They’ve been gaining momentum over the past couple of years – high-end automobiles that satisfy a taste for luxury as well as craving for the latest technology.
From the million-dollar halo cars like the LaFerrari, the McLaren P1 and the Porsche 918 Spyder showcased at the Frankfurt Motor Show to the $135,000 plug-in hybrid BMW i8, high-end automobiles have suddenly taken a completely different turn.
Unlike premium automobiles in decades past, there’s a growing trend in the world of cars driven by premium vehicles that offer the latest advancements in technology rather than traditional luxury interior features like soft-touch leather and wood veneers.
Spending considerable time in Southern California, I’ve come to call it the “Tesla Effect.” In large part, the demand for and desire for high-tech, high-end cars is being been driven by the popularity of the Model S, a car that’s generated as much buzz for its in-car connectivity features as it has for its blindingly fast e-powertrain. But the interior trim? While nice, it’s far more functional than beautiful.
For those who can afford it, whether you actually need any of the tech or wood trim is irrelevant. But, as indicated by some of the vehicles displayed at Frankfurt, there are a growing number of automakers that are looking to cater to the growing number of buyers wanting the best in tech rather than walnut dash inserts.
The all-electric Cadillac ELR coupe, making its European premiere at the show and set to debut next year, represents Cadillac’s attempt to lure in premium buyers with tech elements like regenerative paddle shifters that help to store energy for later use and in-car command centers like the CUE infotainment center stack.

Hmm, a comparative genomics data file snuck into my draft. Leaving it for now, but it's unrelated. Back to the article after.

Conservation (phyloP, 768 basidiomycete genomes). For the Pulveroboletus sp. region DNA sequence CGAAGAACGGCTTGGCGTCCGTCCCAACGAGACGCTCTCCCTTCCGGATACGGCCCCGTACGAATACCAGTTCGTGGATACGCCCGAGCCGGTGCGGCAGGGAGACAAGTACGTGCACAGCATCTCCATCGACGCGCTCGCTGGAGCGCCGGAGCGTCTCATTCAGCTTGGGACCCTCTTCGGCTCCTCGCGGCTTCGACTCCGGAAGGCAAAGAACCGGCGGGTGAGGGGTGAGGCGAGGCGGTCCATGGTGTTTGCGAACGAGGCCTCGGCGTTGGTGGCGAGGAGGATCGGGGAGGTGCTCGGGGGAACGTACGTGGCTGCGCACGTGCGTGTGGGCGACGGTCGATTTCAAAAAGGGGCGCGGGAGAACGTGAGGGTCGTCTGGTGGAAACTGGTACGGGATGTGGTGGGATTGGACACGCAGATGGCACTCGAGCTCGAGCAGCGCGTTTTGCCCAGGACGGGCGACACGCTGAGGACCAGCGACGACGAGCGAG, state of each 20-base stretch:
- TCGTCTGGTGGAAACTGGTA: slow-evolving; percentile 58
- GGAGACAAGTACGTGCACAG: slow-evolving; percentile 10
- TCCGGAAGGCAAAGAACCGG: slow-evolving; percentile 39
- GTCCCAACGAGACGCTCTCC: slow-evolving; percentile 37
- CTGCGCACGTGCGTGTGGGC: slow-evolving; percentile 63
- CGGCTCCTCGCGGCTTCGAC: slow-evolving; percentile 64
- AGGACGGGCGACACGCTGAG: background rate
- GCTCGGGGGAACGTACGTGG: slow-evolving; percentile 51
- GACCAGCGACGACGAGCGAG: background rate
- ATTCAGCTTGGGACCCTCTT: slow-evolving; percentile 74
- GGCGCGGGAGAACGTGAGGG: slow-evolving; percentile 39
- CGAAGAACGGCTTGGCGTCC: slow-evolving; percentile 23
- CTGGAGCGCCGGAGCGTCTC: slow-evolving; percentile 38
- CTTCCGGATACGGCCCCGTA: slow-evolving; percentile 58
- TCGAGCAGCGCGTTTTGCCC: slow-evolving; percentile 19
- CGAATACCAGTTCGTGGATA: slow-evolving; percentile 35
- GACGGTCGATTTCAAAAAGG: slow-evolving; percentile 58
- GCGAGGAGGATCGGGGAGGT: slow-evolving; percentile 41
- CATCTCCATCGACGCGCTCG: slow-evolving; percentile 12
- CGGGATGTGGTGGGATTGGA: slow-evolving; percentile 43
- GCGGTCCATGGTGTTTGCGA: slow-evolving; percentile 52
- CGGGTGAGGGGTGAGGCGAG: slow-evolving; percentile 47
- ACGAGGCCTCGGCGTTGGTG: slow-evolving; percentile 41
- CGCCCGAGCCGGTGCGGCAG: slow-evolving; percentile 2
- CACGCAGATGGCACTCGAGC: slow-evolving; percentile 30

“ELR marks a fresh, even surprising new dimension of Cadillac,” said Bob Ferguson, Cadillac global vice president, in a company press release, following the debut of the car earlier this year at the North American International Auto Show. “An additional aspect of ELR’s appeal will be exclusivity. It will be a specialized offering produced in limited numbers.” Rumor mill grist says the ELR may be on par with the Model S in terms of tech and power, so Cadillac’s timing could be just right.
Mercedes-Benz was showcasing its 2015 S500 plug-in hybrid at Frankfurt hoping to entice buyers interested in the technology wrapped in a car with a Mercedes-Benz badge along with some of the brand’s other high-tech features. Again, high-end meets the hybrid factor for more performance and better gas mileage.
In addition to its electric and gas powerplant, the BMW i8 will be available with a wide range of BMW ConnectedDrive features including BMW Online Entertainment, a Concierge Services and features like Real Time Traffic Information and mobility services developed specifically for the BMW i series of vehicles. Concierge-type personal service offers, while not new, are getting more popular and have been brought to the forefront by Tesla.
It’s an interesting spin for a brand in which the most coveted models for years have been cars like the high-performance M6. And even with a starting price of $135,000, I’m betting most of the hybrid i8s will be sold before the first model ever rolls off the assembly line when it goes on sale next spring.
For a certain market segment, the high-tech features of these premium cars far outweigh the sound of high-revving engines of even familiar luxury automobile nameplates.
It’s all about the technology – and the more of it, it seems, the better.
I imagine there are some who buy the vehicles out of a genuine desire to be more fuel efficient or less dependent on gasoline. But I’m betting the vast majority who buy the high-end cars do so to revel in the emerging technology making those efficiencies possible.
It makes you wonder, if some 60 years from now, the cars getting the highest bids at Pebble Beach Concours d’Elegance will be vehicles known for their ground-breaking EV technology and not for their power, top speed or handling prowess.